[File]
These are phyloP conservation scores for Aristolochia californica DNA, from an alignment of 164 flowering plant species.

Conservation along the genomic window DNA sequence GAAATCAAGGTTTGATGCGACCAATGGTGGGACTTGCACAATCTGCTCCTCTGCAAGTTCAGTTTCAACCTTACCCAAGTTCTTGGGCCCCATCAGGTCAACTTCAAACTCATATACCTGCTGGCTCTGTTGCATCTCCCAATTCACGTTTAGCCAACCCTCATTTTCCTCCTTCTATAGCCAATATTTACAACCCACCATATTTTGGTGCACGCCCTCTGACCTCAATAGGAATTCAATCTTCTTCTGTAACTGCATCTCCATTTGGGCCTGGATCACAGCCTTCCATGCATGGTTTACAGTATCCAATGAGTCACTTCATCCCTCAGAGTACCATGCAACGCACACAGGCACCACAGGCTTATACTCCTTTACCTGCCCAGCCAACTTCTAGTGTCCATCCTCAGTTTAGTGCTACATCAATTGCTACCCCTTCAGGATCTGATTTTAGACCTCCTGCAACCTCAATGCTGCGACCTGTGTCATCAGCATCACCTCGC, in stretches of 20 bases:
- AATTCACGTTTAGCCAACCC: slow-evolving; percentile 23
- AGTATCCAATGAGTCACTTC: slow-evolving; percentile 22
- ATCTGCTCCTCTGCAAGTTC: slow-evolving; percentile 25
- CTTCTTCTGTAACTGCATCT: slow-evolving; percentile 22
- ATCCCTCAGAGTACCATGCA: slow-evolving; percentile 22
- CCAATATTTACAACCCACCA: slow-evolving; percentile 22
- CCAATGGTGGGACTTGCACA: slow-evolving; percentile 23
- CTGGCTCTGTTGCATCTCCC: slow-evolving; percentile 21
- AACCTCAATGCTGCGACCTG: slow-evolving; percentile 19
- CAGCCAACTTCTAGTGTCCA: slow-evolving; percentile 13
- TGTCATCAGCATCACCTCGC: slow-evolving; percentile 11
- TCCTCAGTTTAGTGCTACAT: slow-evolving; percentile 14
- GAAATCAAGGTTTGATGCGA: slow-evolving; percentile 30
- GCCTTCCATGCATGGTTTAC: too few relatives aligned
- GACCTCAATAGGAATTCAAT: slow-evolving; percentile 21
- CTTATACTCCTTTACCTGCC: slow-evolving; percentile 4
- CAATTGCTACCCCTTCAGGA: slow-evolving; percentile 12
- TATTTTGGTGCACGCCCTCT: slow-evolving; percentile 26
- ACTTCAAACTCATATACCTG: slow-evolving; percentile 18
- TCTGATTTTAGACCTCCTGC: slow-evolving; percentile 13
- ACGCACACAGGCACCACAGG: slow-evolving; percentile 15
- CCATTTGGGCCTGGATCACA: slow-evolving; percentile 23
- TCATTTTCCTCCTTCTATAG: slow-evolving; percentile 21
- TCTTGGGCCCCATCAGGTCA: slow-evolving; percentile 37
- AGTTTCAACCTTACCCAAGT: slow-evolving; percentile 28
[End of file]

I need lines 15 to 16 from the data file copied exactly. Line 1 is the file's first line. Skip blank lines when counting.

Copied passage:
- GAAATCAAGGTTTGATGCGA: slow-evolving; percentile 30
- GCCTTCCATGCATGGTTTAC: too few relatives aligned